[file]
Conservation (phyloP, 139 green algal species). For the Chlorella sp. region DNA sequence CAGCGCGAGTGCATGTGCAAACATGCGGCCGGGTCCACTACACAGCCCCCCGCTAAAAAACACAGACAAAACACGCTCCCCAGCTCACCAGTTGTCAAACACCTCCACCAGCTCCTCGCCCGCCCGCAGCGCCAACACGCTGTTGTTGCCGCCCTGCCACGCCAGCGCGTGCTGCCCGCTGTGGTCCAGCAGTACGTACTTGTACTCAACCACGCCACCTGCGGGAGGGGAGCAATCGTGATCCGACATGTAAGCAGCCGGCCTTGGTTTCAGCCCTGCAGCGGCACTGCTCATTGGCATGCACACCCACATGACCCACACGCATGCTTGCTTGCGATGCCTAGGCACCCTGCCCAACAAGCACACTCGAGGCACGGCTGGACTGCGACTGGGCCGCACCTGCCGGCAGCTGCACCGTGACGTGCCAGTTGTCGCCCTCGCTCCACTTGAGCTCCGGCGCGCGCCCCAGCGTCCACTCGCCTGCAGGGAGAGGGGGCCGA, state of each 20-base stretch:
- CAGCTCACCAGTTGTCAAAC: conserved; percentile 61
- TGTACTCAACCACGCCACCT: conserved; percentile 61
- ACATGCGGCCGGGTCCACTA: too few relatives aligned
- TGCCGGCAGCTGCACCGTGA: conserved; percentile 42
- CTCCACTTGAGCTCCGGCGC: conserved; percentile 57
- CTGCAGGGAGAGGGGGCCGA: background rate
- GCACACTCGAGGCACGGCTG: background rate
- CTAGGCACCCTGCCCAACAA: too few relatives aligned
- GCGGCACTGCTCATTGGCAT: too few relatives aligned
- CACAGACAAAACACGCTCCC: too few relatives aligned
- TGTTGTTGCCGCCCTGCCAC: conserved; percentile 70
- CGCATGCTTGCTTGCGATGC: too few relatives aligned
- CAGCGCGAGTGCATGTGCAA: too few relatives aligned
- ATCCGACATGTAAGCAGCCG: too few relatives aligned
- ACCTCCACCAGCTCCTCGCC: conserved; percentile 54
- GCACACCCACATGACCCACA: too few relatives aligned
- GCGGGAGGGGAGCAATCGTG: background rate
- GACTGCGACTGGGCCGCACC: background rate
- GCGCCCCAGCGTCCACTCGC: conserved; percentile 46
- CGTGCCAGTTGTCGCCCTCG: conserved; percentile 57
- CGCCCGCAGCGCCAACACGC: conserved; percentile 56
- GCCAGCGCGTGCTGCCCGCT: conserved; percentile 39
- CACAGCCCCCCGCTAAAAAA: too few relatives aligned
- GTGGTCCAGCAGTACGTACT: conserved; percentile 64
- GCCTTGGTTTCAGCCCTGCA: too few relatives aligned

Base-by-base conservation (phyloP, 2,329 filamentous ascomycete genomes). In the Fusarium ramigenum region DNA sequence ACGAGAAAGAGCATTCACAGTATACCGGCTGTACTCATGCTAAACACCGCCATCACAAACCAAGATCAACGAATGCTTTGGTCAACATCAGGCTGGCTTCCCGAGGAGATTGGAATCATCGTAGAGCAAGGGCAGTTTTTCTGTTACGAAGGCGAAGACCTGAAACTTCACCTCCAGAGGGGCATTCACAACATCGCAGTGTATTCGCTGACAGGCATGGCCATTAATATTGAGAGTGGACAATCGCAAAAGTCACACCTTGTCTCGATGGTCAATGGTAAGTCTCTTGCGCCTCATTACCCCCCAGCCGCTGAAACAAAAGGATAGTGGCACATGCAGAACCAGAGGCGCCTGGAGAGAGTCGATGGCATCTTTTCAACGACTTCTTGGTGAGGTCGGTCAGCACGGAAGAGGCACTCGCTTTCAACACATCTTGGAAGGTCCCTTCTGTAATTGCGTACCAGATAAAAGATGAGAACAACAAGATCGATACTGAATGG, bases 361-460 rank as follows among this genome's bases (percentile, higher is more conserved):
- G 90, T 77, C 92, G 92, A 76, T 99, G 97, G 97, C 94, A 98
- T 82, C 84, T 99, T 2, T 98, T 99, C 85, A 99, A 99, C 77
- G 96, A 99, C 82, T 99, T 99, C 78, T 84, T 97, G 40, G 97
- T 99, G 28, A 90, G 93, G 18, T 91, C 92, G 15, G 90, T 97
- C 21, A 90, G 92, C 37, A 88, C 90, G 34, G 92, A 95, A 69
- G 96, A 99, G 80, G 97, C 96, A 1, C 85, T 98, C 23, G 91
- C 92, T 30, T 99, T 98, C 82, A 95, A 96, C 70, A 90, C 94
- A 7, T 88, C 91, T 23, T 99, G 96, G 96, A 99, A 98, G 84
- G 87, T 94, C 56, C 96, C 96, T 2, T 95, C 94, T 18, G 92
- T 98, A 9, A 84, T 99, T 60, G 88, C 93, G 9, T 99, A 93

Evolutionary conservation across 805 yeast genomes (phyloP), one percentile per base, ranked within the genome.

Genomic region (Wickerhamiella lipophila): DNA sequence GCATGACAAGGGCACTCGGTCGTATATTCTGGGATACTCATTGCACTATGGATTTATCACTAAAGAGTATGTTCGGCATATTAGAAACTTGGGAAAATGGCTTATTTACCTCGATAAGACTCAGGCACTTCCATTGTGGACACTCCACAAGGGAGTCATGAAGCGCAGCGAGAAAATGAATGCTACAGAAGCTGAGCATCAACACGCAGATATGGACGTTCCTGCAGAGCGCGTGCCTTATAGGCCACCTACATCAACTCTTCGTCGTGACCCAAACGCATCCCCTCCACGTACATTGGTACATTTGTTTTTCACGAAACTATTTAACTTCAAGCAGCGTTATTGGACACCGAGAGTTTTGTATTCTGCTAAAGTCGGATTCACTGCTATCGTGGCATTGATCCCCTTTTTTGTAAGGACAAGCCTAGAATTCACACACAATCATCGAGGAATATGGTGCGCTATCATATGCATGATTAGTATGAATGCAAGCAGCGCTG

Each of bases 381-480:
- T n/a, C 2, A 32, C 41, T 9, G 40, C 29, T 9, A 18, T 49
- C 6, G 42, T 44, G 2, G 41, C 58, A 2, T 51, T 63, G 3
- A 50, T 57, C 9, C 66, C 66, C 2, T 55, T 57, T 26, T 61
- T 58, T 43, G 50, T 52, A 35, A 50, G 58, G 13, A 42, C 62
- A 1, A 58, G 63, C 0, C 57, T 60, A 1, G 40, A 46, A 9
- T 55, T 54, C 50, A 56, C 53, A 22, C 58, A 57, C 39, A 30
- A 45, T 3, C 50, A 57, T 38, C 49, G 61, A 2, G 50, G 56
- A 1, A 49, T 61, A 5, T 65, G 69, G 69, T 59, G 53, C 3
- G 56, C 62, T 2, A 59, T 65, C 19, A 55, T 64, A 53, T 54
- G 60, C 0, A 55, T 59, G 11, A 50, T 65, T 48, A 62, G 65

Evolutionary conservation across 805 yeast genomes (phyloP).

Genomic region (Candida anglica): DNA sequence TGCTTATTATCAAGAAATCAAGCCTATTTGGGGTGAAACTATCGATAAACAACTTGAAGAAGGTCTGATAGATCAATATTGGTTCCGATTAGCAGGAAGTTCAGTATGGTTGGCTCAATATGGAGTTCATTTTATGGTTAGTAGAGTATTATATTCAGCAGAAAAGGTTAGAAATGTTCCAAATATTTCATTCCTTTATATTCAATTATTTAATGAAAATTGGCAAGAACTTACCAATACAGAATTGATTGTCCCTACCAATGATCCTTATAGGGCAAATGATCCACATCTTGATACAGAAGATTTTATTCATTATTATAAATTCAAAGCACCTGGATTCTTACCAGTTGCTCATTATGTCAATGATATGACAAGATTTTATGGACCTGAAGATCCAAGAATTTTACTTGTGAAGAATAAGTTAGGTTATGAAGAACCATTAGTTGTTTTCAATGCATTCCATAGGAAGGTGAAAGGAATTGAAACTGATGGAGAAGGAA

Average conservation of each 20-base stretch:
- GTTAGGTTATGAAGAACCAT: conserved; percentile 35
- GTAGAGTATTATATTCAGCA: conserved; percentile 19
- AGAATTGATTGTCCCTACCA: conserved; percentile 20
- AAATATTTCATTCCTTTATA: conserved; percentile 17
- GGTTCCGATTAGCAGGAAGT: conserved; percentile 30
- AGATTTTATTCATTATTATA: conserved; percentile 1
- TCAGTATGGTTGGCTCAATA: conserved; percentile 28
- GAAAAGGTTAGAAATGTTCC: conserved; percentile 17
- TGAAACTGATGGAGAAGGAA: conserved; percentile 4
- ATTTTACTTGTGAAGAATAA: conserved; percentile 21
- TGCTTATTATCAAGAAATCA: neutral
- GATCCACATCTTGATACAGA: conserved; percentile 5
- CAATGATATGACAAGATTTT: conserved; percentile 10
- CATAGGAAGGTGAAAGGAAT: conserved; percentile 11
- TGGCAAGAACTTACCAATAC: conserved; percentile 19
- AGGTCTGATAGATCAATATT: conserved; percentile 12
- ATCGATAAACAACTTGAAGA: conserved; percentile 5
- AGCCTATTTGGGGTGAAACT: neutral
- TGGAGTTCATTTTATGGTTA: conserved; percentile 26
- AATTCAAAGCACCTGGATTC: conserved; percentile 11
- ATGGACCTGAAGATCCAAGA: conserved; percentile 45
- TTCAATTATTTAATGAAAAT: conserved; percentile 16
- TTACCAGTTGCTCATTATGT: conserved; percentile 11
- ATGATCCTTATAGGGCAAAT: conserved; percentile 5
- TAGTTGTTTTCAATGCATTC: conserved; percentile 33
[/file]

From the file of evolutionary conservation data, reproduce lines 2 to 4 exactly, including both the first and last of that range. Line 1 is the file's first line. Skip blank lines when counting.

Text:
- CAGCTCACCAGTTGTCAAAC: conserved; percentile 61
- TGTACTCAACCACGCCACCT: conserved; percentile 61
- ACATGCGGCCGGGTCCACTA: too few relatives aligned